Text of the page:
Packer Ban Battle Ends in Iowa

Agreement struck between Smithfield and the State of Iowa that allows Smithfield affiliates to contract directly with Iowa farmers to raise hogs for slaughter at Smithfield facilities.

Published on: Sep 20, 2005

A five-year legislative and legal battle has been brought to an end with an agreement between the Smithfield Foods and the State of Iowa that allows Smithfield affiliates to contract directly with Iowa farmers to raise hogs for slaughter at Smithfield facilities.

The battle pertained to an Iowa statute forbidding meat packers from owning or controlling livestock in Iowa that began when Smithfield, then the nation's largest processor of hogs, announced its intention to acquire Murphy Family Farms.

Iowa's Attorney General interpreted that statute to prohibit Smithfield from continuing Murphy's practice of contracting with Iowa farmers to grow hogs to maturity. Smithfield twice challenged the statute in court and both times it prevailed. In February 2002, a state court rejected the Attorney General's interpretation. Later that year, the Iowa legislature amended the statute to make it more restrictive. Smithfield challenged the 2002 statute in U. S. District Court in Des Moines, which declared the law unconstitutional. While that case was on appeal, the legislature acted again, and the Eighth Circuit Court of Appeals remanded the case for reconsideration under the existing statute. The parties reached an agreement to settle that case and U. S. District Judge Robert Pratt has signed an order approving the settlement.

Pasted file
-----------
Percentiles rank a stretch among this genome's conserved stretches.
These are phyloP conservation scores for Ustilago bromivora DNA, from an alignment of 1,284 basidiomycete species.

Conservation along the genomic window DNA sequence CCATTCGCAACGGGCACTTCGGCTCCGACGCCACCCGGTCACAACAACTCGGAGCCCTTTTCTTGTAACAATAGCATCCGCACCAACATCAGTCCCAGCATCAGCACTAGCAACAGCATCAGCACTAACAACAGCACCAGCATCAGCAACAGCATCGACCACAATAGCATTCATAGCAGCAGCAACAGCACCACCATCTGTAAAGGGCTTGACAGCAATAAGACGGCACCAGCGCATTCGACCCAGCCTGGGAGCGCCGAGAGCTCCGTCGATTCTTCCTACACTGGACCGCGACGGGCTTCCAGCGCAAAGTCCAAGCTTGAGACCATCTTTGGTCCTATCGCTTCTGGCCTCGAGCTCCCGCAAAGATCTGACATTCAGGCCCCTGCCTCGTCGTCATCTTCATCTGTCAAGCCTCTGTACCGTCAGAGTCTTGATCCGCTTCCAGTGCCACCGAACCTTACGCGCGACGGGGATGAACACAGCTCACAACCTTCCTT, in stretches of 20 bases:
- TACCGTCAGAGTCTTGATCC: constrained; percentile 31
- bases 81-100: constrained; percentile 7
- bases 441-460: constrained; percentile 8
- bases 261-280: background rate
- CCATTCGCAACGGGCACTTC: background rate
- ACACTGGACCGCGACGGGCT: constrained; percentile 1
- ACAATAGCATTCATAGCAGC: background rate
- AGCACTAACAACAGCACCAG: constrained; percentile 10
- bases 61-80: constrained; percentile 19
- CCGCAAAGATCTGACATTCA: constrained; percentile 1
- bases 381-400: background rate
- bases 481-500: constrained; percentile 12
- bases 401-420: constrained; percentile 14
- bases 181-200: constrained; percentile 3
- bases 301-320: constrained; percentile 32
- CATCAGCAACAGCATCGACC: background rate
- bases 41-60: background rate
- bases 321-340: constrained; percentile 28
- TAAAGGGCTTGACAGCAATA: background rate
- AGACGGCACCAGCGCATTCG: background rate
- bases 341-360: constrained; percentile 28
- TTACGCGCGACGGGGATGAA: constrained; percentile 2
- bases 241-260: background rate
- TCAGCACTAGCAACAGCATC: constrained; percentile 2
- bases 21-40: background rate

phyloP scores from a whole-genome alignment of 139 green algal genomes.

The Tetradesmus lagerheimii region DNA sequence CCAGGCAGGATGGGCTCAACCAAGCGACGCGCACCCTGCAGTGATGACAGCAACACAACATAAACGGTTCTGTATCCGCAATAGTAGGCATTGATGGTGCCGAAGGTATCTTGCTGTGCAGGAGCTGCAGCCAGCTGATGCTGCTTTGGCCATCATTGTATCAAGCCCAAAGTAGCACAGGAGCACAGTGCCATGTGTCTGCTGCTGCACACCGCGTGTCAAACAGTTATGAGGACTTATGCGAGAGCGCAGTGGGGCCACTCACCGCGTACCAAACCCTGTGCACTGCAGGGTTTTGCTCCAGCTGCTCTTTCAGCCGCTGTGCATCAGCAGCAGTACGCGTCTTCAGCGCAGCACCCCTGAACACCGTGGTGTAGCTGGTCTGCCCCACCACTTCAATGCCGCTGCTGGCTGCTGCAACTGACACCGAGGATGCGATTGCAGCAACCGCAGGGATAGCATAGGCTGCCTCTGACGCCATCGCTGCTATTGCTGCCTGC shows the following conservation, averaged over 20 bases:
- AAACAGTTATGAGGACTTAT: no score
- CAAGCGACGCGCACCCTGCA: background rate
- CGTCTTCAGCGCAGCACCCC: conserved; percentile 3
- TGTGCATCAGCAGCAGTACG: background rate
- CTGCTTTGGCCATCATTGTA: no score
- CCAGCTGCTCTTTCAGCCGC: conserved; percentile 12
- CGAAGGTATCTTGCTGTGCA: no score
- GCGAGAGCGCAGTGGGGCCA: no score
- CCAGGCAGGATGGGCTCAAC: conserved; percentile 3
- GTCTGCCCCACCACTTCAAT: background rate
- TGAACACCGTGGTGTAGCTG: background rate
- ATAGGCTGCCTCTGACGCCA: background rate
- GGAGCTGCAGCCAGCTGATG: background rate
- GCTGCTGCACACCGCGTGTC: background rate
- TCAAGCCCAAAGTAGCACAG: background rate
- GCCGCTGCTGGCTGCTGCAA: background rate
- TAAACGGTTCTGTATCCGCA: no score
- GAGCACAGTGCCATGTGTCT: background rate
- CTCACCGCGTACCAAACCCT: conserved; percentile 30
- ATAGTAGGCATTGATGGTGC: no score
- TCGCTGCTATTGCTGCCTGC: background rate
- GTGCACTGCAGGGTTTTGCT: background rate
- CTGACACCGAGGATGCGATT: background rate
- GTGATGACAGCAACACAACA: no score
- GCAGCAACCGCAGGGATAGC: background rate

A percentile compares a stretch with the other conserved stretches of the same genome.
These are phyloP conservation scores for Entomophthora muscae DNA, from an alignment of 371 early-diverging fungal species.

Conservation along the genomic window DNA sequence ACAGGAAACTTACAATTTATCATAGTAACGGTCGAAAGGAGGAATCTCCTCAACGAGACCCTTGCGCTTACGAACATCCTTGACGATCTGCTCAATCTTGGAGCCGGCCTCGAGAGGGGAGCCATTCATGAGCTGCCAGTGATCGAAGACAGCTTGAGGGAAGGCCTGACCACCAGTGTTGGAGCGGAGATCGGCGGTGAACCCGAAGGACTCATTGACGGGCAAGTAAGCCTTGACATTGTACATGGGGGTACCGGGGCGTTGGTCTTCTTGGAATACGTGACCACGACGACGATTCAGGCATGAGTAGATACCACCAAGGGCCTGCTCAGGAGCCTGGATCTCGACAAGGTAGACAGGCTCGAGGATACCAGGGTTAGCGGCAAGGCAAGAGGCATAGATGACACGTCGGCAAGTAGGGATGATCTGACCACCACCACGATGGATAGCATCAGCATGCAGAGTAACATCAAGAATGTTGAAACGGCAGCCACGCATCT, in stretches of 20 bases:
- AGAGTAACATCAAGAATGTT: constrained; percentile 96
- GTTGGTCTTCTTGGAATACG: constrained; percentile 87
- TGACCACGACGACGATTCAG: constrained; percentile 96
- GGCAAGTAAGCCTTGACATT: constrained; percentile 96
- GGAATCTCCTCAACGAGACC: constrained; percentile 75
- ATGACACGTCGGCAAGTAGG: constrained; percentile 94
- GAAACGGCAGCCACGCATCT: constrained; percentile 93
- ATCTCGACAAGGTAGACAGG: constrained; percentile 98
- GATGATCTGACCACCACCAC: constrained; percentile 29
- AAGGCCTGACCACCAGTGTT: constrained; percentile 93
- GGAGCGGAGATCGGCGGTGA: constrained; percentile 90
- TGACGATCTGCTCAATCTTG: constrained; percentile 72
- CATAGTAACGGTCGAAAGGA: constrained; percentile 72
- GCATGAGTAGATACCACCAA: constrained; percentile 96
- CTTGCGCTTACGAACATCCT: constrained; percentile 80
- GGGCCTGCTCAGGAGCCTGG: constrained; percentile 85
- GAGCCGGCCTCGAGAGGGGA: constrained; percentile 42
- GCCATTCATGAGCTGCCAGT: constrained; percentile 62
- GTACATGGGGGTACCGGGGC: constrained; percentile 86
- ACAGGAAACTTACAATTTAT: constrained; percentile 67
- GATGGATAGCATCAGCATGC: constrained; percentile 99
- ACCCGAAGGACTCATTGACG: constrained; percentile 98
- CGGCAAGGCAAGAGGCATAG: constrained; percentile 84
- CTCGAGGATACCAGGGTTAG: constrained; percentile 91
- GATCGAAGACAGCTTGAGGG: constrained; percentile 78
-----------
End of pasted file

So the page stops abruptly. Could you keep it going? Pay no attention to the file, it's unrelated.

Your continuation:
The settlement was announced at a news conference in Des Moines, which was attended by Attorney General Tom Miller, other Iowa officials and Smithfield executives. Under the terms of the settlement, the Iowa Attorney General agrees not to enforce the statute against Smithfield and its affiliates. This permits Smithfield's affiliates to continue to enter into "grower contracts" with Iowa farmers, similar to those common in other hog producing states. Farmers entering into grower contracts with Smithfield are given expanded rights in their relationship with the company.

Smithfield also agreed to commit $200,000 a year for 10 years to fund an environmental education program at Iowa State University and grants to foster innovative swine production. The company also committed to purchase 25% of the hogs slaughtered at its Iowa facilities on the open market.